There were an average of 3,322 new cases of the virus reported each day over the last week in New Jersey and 7,177 in New York, fueled partly by new variants.

New Jersey was one of the last states to permit indoor dining to restart and Murphy faced pressure to expand the capacity limits.

‘We believe that when all factors are weighed, we can make this expansion without leading to undue further stress on our health care system,’ Murphy said.  

New Jersey Gov. Phil Murphy speaks after touring the New Jersey Convention and Exposition Center Covid-19 vaccination site in Edison on Jan. 15

New Jersey Gov. Phil Murphy speaks after touring the New Jersey Convention and Exposition Center Covid-19 vaccination site in Edison on Jan. 15

Murphy last eased restrictions on indoor dining before the February 7 Super Bowl game, raising the capacity limit to 35% with a 10 p.m. curfew.

‘Unlike some states, which are prioritizing, frankly, flat-out politics over public health — Texas and Mississippi come to mind — our mask mandate remains in place,’ Murphy said.

A Texas statewide mandate requiring masks in public ended Wednesday. Mississippi eliminated its mask rules last week despite objections from federal health officials, who warned the step was premature during the ongoing global pandemic.

People wear face masks while dining outside at a restaurant on the Upper West Side in New York City on Feb. 13. Restaurants and bars still struggle to become profitable under evolving government restrictions and social distancing regulations

People wear face masks while dining outside at a restaurant on the Upper West Side in New York City on Feb. 13. Restaurants and bars still struggle to become profitable under evolving government restrictions and social distancing regulations

Researchers with the federal Centers for Disease Control and Prevention released a study Friday that found counties opening restaurants for on-premises dining, whether indoors or outside, experienced increased daily infections about six weeks later and an increase in Covid-19 death rates about two months afterward.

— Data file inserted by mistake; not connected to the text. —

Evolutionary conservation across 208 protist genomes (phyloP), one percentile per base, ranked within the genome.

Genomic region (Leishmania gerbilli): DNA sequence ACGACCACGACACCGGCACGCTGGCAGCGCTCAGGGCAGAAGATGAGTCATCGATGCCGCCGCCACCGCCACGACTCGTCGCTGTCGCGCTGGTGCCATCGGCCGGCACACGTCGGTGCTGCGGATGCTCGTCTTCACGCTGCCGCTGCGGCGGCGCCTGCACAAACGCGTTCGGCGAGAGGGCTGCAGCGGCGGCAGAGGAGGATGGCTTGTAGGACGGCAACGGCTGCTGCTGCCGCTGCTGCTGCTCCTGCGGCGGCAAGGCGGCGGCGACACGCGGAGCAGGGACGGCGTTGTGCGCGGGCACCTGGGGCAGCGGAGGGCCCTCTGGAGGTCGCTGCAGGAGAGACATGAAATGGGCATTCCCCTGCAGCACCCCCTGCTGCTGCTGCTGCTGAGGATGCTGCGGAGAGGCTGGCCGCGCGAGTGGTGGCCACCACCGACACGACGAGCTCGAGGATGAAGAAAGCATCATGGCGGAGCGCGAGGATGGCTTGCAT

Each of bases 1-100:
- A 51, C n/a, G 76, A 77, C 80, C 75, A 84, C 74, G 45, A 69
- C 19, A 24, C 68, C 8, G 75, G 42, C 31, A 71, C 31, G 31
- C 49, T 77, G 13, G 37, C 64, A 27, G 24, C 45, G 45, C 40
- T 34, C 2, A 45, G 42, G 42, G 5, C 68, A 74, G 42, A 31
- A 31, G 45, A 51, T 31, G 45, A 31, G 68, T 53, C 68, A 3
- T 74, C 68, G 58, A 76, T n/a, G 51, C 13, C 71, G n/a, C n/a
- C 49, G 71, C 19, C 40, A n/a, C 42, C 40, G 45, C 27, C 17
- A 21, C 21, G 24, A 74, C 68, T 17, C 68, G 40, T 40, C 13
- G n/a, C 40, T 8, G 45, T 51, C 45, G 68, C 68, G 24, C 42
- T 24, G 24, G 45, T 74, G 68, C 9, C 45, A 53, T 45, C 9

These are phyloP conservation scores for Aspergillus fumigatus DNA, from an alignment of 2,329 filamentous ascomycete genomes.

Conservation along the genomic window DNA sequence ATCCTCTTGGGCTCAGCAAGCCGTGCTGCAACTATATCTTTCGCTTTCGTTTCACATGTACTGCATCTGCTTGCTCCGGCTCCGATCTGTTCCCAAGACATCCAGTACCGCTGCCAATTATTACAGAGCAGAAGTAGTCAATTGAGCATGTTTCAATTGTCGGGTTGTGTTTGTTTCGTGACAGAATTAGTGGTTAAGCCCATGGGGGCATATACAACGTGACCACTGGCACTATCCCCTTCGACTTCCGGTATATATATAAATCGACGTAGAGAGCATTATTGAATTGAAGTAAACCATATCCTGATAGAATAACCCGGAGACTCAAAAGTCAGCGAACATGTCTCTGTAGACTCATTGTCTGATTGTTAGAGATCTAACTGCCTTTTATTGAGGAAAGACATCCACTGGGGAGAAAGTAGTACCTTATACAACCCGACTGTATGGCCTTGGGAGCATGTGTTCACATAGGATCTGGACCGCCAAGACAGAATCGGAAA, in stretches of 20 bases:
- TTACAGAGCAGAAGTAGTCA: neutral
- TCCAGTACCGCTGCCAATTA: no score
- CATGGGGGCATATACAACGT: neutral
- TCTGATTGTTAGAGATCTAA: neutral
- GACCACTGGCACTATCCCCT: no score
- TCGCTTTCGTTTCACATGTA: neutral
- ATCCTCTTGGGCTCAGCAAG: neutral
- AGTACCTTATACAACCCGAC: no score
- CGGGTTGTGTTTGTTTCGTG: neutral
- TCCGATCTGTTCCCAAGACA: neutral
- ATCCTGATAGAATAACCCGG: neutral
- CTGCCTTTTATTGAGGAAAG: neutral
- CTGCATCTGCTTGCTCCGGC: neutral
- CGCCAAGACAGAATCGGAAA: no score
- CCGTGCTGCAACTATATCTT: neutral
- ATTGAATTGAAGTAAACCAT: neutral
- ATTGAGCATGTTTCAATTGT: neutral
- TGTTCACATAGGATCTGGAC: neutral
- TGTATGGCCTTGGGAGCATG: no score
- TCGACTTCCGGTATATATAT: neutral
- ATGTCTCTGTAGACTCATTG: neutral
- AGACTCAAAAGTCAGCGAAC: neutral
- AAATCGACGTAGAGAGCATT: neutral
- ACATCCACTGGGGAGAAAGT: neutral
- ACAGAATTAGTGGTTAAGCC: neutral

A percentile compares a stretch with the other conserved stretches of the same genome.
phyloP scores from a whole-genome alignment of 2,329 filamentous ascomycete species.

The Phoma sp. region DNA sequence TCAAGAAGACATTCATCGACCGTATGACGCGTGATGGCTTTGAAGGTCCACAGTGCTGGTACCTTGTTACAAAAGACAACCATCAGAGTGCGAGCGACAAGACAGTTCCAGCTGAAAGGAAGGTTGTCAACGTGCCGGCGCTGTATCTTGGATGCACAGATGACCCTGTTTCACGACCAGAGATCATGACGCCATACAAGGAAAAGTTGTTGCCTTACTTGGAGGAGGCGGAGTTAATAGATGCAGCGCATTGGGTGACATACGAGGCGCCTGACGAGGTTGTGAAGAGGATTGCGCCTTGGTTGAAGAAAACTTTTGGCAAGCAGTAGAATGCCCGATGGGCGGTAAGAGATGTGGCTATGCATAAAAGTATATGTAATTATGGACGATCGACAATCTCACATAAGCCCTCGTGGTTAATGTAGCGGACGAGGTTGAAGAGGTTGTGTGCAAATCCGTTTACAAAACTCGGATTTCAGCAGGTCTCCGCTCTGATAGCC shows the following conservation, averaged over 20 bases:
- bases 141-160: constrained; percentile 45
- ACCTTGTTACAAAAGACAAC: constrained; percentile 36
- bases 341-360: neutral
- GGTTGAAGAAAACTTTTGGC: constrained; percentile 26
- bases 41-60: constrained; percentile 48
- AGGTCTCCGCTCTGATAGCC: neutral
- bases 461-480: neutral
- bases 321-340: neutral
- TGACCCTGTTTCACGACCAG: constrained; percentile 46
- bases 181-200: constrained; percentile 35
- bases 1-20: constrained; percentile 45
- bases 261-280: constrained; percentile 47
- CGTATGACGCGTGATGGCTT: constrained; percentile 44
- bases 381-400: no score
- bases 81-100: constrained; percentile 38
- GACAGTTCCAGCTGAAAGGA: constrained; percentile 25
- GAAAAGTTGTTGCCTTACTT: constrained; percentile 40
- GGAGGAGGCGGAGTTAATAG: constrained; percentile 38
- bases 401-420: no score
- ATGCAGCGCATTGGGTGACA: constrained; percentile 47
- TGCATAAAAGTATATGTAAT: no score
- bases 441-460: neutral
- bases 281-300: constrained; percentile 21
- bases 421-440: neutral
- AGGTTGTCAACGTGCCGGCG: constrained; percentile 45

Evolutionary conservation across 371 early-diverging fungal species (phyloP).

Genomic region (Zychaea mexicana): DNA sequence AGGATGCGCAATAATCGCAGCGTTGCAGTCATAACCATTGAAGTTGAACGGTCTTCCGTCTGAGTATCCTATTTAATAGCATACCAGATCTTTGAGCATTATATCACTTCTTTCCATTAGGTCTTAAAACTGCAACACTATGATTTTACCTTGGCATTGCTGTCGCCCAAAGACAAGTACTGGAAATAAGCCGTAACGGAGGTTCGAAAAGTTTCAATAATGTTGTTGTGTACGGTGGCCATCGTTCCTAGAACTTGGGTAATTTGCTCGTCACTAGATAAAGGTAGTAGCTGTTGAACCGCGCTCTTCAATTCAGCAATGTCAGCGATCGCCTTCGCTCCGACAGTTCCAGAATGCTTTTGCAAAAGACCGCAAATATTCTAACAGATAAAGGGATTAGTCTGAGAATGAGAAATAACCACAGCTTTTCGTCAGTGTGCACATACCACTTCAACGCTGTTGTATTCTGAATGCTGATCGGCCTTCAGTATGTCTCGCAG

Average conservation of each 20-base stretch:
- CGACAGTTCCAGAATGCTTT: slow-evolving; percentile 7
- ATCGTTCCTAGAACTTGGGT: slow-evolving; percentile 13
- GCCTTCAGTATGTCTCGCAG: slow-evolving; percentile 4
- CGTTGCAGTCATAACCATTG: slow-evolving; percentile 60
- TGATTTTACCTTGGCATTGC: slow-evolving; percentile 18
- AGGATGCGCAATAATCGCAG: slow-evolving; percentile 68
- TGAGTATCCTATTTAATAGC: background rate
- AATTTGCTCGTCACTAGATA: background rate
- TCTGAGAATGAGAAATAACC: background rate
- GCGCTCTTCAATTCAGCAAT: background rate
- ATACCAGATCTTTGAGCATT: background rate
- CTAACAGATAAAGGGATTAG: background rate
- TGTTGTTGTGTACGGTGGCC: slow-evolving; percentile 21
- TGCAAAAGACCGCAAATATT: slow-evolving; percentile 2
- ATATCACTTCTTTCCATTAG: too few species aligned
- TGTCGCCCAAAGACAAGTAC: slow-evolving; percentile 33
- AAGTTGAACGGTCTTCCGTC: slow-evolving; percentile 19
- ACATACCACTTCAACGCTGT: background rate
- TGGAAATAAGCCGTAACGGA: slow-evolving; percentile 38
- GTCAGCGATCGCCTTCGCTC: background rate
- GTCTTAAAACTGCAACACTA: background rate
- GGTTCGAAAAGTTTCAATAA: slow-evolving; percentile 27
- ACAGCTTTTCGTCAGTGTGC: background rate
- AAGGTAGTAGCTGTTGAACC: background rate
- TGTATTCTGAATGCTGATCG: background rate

The study does not prove a cause and effect between a lack of masks and virus cases, but the findings match other research showing masks prevent infection and indoor spaces cultivate virus spread through tiny, airborne particles known as aerosols.

The New York City Hospitality Alliance praised the increase to 50% capacity.

 Executive Director Andrew Rigie said Wednesday that the change is ‘welcome news to the battered restaurant industry’.

The restaurant industry was crippled by months of closures during lockdown while NYC was the epicenter of the global pandemic.

Restaurants were shuttered for months with indoor dining only reopening on September at 25 percent before closing again in December.

There was some additional relief for the industry this week when the Senate passed the $1.9 trillion COVID-19 relief bill, including $28.6 billion for restaurants impacted by the pandemic.

Diners huddle with meals at an outdoor section of a restaurant in the Soho section of New York City on Feb. 11

Diners huddle with meals at an outdoor section of a restaurant in the Soho section of New York City on Feb. 11

New York City Hospitality Alliance Executive Director Andrew Rigie speaks about the plight of eateries during the coronavirus pandemic at Dirt Candy restaurant on Feb. 21

New York City Hospitality Alliance Executive Director Andrew Rigie speaks about the plight of eateries during the coronavirus pandemic at Dirt Candy restaurant on Feb. 21